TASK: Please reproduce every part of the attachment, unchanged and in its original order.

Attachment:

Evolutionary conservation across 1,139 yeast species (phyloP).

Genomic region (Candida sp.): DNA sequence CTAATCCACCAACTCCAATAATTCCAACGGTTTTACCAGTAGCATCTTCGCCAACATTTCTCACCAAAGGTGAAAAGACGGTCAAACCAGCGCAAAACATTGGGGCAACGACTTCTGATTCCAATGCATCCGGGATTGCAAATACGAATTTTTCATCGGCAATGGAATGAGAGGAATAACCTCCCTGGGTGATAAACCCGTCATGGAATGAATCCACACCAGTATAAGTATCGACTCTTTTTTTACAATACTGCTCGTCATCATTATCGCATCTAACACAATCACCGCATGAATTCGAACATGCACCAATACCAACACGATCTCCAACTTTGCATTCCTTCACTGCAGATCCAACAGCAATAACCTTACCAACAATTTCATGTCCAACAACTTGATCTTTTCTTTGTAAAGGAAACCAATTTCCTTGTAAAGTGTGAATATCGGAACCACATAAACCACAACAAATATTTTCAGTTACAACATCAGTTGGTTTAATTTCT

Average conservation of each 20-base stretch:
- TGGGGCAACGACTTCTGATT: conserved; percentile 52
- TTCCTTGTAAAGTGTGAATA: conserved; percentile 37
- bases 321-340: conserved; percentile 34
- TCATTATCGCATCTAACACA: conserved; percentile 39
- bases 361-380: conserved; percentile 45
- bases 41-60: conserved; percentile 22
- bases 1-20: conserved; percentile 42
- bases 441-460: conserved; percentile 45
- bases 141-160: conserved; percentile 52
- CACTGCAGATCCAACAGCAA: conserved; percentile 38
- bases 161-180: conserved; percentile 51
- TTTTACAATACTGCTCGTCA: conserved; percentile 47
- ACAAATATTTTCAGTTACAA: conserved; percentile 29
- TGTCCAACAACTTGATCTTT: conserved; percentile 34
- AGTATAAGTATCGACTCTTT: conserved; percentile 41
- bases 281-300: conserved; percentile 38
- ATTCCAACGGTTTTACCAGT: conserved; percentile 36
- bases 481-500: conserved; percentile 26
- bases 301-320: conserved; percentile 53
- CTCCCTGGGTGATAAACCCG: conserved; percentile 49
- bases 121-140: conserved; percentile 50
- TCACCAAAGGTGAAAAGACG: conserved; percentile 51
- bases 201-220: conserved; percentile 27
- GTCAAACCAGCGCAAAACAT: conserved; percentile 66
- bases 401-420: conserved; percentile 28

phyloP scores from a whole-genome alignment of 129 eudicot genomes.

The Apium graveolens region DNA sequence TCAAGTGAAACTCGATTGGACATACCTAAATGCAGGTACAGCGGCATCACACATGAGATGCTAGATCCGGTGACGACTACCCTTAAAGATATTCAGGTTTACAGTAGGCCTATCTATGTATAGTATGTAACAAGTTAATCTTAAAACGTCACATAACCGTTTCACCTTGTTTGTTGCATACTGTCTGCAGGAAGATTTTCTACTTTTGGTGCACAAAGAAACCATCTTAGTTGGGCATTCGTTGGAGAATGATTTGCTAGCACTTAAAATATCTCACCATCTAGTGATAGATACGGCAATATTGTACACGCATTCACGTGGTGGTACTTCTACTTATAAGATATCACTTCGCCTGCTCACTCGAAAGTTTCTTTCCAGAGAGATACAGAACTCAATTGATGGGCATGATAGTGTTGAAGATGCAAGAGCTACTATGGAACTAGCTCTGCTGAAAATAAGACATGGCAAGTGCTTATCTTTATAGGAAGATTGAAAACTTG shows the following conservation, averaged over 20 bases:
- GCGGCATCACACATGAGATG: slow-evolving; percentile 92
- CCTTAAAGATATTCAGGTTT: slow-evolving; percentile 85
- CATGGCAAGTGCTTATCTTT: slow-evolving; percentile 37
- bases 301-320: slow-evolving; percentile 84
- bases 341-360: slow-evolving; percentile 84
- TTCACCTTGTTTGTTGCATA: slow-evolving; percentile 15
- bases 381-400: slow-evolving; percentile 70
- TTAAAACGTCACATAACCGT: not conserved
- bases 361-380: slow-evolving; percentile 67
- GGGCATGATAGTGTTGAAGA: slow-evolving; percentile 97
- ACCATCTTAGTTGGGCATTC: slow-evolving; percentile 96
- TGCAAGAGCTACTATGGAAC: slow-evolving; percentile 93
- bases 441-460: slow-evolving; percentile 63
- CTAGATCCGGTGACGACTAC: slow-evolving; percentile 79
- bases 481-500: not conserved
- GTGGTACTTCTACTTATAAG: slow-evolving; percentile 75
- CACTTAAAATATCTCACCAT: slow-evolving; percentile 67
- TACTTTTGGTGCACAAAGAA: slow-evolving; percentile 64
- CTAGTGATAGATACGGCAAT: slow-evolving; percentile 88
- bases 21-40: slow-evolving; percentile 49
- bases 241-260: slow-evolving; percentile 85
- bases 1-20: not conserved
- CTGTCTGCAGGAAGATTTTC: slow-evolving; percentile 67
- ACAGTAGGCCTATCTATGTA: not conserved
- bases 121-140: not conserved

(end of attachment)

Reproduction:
Evolutionary conservation across 1,139 yeast species (phyloP).

Genomic region (Candida sp.): DNA sequence CTAATCCACCAACTCCAATAATTCCAACGGTTTTACCAGTAGCATCTTCGCCAACATTTCTCACCAAAGGTGAAAAGACGGTCAAACCAGCGCAAAACATTGGGGCAACGACTTCTGATTCCAATGCATCCGGGATTGCAAATACGAATTTTTCATCGGCAATGGAATGAGAGGAATAACCTCCCTGGGTGATAAACCCGTCATGGAATGAATCCACACCAGTATAAGTATCGACTCTTTTTTTACAATACTGCTCGTCATCATTATCGCATCTAACACAATCACCGCATGAATTCGAACATGCACCAATACCAACACGATCTCCAACTTTGCATTCCTTCACTGCAGATCCAACAGCAATAACCTTACCAACAATTTCATGTCCAACAACTTGATCTTTTCTTTGTAAAGGAAACCAATTTCCTTGTAAAGTGTGAATATCGGAACCACATAAACCACAACAAATATTTTCAGTTACAACATCAGTTGGTTTAATTTCT

Average conservation of each 20-base stretch:
- TGGGGCAACGACTTCTGATT: conserved; percentile 52
- TTCCTTGTAAAGTGTGAATA: conserved; percentile 37
- bases 321-340: conserved; percentile 34
- TCATTATCGCATCTAACACA: conserved; percentile 39
- bases 361-380: conserved; percentile 45
- bases 41-60: conserved; percentile 22
- bases 1-20: conserved; percentile 42
- bases 441-460: conserved; percentile 45
- bases 141-160: conserved; percentile 52
- CACTGCAGATCCAACAGCAA: conserved; percentile 38
- bases 161-180: conserved; percentile 51
- TTTTACAATACTGCTCGTCA: conserved; percentile 47
- ACAAATATTTTCAGTTACAA: conserved; percentile 29
- TGTCCAACAACTTGATCTTT: conserved; percentile 34
- AGTATAAGTATCGACTCTTT: conserved; percentile 41
- bases 281-300: conserved; percentile 38
- ATTCCAACGGTTTTACCAGT: conserved; percentile 36
- bases 481-500: conserved; percentile 26
- bases 301-320: conserved; percentile 53
- CTCCCTGGGTGATAAACCCG: conserved; percentile 49
- bases 121-140: conserved; percentile 50
- TCACCAAAGGTGAAAAGACG: conserved; percentile 51
- bases 201-220: conserved; percentile 27
- GTCAAACCAGCGCAAAACAT: conserved; percentile 66
- bases 401-420: conserved; percentile 28

phyloP scores from a whole-genome alignment of 129 eudicot genomes.

The Apium graveolens region DNA sequence TCAAGTGAAACTCGATTGGACATACCTAAATGCAGGTACAGCGGCATCACACATGAGATGCTAGATCCGGTGACGACTACCCTTAAAGATATTCAGGTTTACAGTAGGCCTATCTATGTATAGTATGTAACAAGTTAATCTTAAAACGTCACATAACCGTTTCACCTTGTTTGTTGCATACTGTCTGCAGGAAGATTTTCTACTTTTGGTGCACAAAGAAACCATCTTAGTTGGGCATTCGTTGGAGAATGATTTGCTAGCACTTAAAATATCTCACCATCTAGTGATAGATACGGCAATATTGTACACGCATTCACGTGGTGGTACTTCTACTTATAAGATATCACTTCGCCTGCTCACTCGAAAGTTTCTTTCCAGAGAGATACAGAACTCAATTGATGGGCATGATAGTGTTGAAGATGCAAGAGCTACTATGGAACTAGCTCTGCTGAAAATAAGACATGGCAAGTGCTTATCTTTATAGGAAGATTGAAAACTTG shows the following conservation, averaged over 20 bases:
- GCGGCATCACACATGAGATG: slow-evolving; percentile 92
- CCTTAAAGATATTCAGGTTT: slow-evolving; percentile 85
- CATGGCAAGTGCTTATCTTT: slow-evolving; percentile 37
- bases 301-320: slow-evolving; percentile 84
- bases 341-360: slow-evolving; percentile 84
- TTCACCTTGTTTGTTGCATA: slow-evolving; percentile 15
- bases 381-400: slow-evolving; percentile 70
- TTAAAACGTCACATAACCGT: not conserved
- bases 361-380: slow-evolving; percentile 67
- GGGCATGATAGTGTTGAAGA: slow-evolving; percentile 97
- ACCATCTTAGTTGGGCATTC: slow-evolving; percentile 96
- TGCAAGAGCTACTATGGAAC: slow-evolving; percentile 93
- bases 441-460: slow-evolving; percentile 63
- CTAGATCCGGTGACGACTAC: slow-evolving; percentile 79
- bases 481-500: not conserved
- GTGGTACTTCTACTTATAAG: slow-evolving; percentile 75
- CACTTAAAATATCTCACCAT: slow-evolving; percentile 67
- TACTTTTGGTGCACAAAGAA: slow-evolving; percentile 64
- CTAGTGATAGATACGGCAAT: slow-evolving; percentile 88
- bases 21-40: slow-evolving; percentile 49
- bases 241-260: slow-evolving; percentile 85
- bases 1-20: not conserved
- CTGTCTGCAGGAAGATTTTC: slow-evolving; percentile 67
- ACAGTAGGCCTATCTATGTA: not conserved
- bases 121-140: not conserved